The harm I’ve done; the lesson I’ve learned

I knew that Martin had cheated.

I was teaching EFL in Bulgaria – my first year of teaching – and most of my students were spellbound by my American-ness. After seven months, I was beginning to think that I had mastered the art of teaching or, better yet, that I was simply a natural teacher.

What was so hard after all? Discipline was a breeze: most of my students wanted to be in my classroom. Motivation was a snap: everything I assigned fascinated them just because it was from me. Of course, a few students refused to believe in my American magic, but I had fallen under my own spell and thought of these few as difficult, recalcitrant, even bad.

In fact, cheating was one of the only problems I had encountered in my short time in the classroom. Today I know that I had no idea how to teach writing. I didn’t model, scaffold or even help with revision. As a result, for their first assignment nearly all of my students had turned in essays copied from some famous work or another.

I really believed that these children of a failed Communist state valued accuracy and impressiveness over creative thought. I had no idea that I had played a role in the outcome, so it was hard to tell who was more befuddled by the Fs I gave back on that first assignment – me at what I perceived as my students’ betrayal, or them at my unrealistic expectations.

A few months’ experience had made me a slightly better teacher. I had learned to articulate my expectations more clearly and my ever-attentive students had worked to meet me well more than halfway. It didn’t hurt that the students generally liked me and, mostly, wanted to please me. I rarely received plagiarized papers anymore. Until Martin’s.

He was unconcerned as he swaggered up to my desk after class. He gave his friends suggestive looks as if I were going to proposition him or ask him on a date. I shooed them out of the room, and he planted himself in front of me with an impressive “I don’t care about anything you do” stance: shoulders slumped, hands jammed in his pockets, chin jutted sideways. He assumed an air of infinite boredom. I realize now that he must have been waiting for praise on his essay.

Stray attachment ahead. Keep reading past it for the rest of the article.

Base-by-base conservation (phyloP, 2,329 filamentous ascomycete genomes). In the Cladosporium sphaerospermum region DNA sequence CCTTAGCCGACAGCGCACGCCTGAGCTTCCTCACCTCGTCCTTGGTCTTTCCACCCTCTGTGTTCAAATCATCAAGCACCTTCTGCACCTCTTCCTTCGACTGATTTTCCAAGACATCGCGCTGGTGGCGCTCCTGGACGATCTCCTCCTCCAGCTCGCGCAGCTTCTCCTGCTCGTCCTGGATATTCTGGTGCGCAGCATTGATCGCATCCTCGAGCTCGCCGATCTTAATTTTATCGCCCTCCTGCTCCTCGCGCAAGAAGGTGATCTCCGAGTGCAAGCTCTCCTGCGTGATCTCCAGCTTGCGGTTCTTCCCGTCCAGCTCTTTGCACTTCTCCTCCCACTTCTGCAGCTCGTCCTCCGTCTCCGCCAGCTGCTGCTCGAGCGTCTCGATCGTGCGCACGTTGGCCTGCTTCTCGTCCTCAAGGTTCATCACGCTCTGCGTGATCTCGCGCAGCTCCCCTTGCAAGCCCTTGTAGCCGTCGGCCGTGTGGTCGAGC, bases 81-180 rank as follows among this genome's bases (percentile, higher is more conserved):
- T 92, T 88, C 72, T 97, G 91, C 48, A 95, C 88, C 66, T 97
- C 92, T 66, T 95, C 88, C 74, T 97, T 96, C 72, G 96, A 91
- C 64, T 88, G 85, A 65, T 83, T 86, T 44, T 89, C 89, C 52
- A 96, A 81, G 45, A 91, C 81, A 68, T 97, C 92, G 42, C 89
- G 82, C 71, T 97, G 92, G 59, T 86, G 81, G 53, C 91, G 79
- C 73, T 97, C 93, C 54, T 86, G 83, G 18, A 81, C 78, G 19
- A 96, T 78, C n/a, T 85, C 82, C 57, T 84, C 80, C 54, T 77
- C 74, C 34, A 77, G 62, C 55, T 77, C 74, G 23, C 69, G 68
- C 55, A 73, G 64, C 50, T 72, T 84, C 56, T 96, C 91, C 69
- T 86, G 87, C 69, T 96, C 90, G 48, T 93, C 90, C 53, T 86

The essay was about his grandfather and his wartime exploits. It was nearly perfect and absolutely fascinating, so I assumed that it was someone else’s grandfather’s exploits. I hadn’t even bothered to finish reading it. After all, Martin’s work in English had been far from perfect to date – when he did it, that was. Frustratingly, I thought that he and I had recently made a connection, and I was angry that he had copied this essay now that we were on the verge of understanding one another. It didn’t matter: he was one of the “bad” kids who didn’t hang on my every word.

Martin was clearly smart, and he had no natural respect for me. He didn’t care if I was from the US or Mars, and I found his apparent lack of motivation more frustrating than anything else I had encountered. I had no idea how to encourage him. Sometimes I felt that his attitude, his unwillingness to do his work, was calling my bluff: I was just masquerading as a teacher. His lack of respect for me fed my growing fear that maybe this teaching thing wasn’t as easy as I had imagined.